On Friday November 19, we will holding a dress down day where students can donate $2 to Movember, all proceeds go to chairity. Movember is an annual event involving the growing of moustaches during the month of November to raise awareness of men’s health issues, such as prostate cancer, testicular cancer, and men’s suicide. The Movember Foundation runs the Movember charity event, housed at Movember.com.
St. Mary’s pizza lunches are back, starting on Tuesday November 16 (Cheese) and Thursday (Pepperoni) November 18 for all of those families who have pre-ordered!
Masks on School Property
We thank all parents who wear their masks on school property while picking up their children and while in the parking lot.
St. Matthew Catholic Parish News –
WORLD DAY OF THE POOR
Pope Francis has declared November 14th, 2021 the fifth World Day of the Poor, a day in which we are encouraged to consider those less fortunate than ourselves and to give generously what we can.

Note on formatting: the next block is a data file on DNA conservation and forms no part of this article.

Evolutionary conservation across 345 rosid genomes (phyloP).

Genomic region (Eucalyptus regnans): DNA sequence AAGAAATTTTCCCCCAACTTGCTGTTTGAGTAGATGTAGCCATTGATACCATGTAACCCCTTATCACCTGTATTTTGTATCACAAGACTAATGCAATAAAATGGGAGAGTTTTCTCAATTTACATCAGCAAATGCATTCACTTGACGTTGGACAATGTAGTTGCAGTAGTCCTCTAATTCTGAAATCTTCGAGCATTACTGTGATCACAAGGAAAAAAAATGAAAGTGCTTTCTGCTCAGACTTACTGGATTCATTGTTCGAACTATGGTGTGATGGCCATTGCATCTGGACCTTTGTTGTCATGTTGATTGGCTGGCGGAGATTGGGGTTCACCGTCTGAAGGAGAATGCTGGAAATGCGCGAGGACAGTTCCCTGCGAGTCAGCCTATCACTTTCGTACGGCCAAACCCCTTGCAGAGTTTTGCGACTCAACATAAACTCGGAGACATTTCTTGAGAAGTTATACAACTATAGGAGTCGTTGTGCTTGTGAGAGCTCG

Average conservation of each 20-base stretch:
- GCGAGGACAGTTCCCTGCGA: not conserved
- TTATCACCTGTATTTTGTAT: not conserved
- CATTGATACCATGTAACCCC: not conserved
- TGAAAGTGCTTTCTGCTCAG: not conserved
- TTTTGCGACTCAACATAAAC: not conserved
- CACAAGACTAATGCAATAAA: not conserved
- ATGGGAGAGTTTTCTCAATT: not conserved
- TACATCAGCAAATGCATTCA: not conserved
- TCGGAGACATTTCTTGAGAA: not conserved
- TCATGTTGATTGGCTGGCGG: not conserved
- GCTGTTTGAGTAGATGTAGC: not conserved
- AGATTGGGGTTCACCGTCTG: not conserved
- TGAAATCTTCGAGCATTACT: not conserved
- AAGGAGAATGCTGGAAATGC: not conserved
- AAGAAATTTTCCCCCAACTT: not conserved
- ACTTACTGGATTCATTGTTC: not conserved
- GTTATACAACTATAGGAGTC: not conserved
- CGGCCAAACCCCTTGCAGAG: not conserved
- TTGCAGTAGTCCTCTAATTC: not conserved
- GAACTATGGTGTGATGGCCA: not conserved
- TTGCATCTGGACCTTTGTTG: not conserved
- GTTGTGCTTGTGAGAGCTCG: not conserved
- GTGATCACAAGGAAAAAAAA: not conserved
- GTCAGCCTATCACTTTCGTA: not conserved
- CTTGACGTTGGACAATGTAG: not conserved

As stated by Pope Francis in his address this year, “The poor are not people ‘outside’ our communities, but brothers and sisters whose sufferings we should share, in an effort to alleviate their difficulties and marginalization, restore their lost dignity and ensure their necessary social inclusion.”
We are slowly seeing the light at the end of the very long tunnel of this pandemic. As we emerge into better times, let us not forget those whose struggles continue. According to the Food Banks Canada latest report, “low and stagnant incomes, rising food costs, and an unrelenting housing market driving up market rents across the country have created a level of need not seen since the aftermath of the 2008 recession.” Sadly, one third of food bank users are children (Hunger Count 2021: A Tale of Two Trends).